AL is Assistant Professor of Health Services Research at Mayo Clinic, Rochester, MN, USA. She works in the development, evaluation, and implementation of shared decision making interventions, including decision aids, in both acute and chronic care settings.

AB is Senior Researcher at the Department of Medical Psychology at the Hamburg University Medical Center and has been involved in the development and evaluation of several shared decision-making interventions in various health contexts for the past four years.

DS is Chief Production Officer at the Informed Medical Decisions Foundation, Boston, Massachusetts, USA. Over the past decade, she has been involved in the development, evaluation, and implementation of dozens of decision aids.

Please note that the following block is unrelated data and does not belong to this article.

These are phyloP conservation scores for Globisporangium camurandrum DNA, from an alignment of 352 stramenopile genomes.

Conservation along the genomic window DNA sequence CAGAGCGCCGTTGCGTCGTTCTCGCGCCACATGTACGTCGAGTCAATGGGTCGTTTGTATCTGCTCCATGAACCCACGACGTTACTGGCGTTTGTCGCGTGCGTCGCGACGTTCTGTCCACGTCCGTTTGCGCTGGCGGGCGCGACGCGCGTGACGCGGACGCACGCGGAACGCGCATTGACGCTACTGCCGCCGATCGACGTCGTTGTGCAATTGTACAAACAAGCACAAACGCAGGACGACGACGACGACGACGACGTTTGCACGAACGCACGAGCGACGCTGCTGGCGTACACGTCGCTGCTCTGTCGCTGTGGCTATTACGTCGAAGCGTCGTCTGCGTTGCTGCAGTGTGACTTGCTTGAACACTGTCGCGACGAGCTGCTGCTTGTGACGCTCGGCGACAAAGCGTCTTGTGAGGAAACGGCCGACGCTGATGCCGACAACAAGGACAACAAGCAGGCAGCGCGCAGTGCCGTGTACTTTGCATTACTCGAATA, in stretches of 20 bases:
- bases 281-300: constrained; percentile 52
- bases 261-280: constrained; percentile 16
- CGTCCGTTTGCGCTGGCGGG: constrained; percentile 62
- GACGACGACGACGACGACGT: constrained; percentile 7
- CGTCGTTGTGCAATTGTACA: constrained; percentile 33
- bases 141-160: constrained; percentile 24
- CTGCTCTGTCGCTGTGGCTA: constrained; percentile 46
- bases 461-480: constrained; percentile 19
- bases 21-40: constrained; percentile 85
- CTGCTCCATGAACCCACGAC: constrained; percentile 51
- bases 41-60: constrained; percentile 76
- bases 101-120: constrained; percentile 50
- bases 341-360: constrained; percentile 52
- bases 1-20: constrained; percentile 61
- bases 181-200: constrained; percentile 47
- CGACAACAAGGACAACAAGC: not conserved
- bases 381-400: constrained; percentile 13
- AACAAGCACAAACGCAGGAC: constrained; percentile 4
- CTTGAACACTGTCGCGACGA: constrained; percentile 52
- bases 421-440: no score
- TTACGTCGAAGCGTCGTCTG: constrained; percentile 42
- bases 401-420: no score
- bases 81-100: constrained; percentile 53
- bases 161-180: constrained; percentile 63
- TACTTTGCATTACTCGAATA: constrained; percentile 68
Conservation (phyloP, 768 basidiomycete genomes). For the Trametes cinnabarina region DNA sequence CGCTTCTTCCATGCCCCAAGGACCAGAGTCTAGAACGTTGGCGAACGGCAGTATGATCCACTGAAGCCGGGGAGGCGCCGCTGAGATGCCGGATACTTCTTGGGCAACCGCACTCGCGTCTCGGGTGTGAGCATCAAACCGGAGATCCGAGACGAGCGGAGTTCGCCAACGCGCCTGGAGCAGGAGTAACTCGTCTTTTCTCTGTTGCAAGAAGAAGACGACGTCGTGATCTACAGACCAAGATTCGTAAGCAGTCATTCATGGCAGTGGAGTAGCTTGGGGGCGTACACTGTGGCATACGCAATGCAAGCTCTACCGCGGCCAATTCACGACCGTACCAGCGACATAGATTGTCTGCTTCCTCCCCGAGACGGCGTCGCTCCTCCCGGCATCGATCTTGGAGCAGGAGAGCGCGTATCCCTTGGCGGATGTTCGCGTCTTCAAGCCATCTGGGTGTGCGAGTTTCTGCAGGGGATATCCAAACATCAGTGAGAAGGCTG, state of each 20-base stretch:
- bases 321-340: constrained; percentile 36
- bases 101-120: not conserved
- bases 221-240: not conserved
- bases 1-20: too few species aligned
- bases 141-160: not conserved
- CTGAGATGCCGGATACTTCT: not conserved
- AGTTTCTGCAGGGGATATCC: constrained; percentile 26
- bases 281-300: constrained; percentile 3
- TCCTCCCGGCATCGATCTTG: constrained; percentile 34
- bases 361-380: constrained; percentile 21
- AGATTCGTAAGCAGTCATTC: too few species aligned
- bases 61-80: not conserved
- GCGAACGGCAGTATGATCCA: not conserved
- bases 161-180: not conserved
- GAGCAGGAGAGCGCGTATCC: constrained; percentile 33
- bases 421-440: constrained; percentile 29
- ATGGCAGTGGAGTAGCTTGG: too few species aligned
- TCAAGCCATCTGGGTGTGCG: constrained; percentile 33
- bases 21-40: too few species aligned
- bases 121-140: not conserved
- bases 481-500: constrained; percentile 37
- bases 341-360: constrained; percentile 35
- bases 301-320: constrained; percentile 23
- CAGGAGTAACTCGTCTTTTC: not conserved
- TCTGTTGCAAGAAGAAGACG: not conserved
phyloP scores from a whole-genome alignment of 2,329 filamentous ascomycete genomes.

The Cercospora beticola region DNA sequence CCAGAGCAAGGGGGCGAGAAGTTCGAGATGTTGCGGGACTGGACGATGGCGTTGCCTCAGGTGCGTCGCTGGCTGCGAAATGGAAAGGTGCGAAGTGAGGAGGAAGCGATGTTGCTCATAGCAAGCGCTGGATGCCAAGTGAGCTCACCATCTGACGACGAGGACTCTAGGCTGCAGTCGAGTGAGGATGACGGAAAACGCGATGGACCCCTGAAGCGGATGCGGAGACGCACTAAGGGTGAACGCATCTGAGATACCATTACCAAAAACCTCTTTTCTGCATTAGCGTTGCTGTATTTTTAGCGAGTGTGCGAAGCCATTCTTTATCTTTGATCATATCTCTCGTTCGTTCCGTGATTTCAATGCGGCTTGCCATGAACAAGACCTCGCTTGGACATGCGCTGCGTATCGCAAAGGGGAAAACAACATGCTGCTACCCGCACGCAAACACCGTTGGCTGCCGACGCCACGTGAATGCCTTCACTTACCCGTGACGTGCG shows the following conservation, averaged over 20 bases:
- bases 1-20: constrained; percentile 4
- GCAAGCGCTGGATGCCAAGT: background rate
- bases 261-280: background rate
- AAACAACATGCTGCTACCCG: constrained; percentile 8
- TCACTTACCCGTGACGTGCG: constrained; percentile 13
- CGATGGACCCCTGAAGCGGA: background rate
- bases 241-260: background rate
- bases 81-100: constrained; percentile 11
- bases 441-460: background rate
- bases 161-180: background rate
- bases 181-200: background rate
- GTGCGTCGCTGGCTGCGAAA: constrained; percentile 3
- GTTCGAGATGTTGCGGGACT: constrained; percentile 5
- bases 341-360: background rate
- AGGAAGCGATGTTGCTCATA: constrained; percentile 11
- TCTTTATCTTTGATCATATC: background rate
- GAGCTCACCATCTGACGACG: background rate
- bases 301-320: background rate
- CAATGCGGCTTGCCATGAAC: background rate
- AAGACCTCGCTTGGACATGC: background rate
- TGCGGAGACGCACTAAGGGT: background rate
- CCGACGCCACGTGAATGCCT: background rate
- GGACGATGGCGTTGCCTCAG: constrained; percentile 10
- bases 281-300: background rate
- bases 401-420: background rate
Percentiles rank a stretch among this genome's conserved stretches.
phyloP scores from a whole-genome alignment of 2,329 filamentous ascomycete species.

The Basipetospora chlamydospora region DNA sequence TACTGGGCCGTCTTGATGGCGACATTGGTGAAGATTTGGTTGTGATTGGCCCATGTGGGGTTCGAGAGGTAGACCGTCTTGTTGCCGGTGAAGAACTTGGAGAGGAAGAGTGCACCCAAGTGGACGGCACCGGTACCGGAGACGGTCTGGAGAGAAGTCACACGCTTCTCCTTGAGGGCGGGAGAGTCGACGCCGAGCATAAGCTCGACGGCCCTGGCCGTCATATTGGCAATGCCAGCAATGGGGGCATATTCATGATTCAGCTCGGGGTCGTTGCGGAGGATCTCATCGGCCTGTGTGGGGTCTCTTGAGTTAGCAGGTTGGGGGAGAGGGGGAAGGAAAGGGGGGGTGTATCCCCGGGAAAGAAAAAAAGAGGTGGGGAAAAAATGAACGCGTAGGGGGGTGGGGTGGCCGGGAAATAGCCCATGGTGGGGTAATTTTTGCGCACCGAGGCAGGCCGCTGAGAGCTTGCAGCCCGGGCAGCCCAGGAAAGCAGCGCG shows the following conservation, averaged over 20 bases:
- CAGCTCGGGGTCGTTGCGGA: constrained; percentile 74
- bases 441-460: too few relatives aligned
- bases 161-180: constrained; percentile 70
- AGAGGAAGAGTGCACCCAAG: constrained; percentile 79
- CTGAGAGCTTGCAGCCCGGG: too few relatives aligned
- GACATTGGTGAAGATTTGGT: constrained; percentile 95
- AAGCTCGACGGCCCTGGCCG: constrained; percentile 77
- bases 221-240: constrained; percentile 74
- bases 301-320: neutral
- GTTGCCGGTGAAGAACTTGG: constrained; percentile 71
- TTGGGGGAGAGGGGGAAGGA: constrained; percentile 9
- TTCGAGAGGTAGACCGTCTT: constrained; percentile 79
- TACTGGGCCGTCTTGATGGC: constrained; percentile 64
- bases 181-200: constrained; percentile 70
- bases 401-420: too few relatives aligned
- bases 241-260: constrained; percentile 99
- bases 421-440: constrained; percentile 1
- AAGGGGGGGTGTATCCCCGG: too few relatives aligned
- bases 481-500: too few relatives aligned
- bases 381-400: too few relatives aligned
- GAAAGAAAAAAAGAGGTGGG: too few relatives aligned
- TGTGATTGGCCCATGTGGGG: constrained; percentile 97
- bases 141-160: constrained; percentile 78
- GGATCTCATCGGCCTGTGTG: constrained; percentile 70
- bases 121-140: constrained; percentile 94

AT is Assistant Professor of Medicine at Aristotle University, Thessaloniki, Greece, with a special interest in evidence-based medicine, evidence synthesis, and use of decision aids for chronic conditions.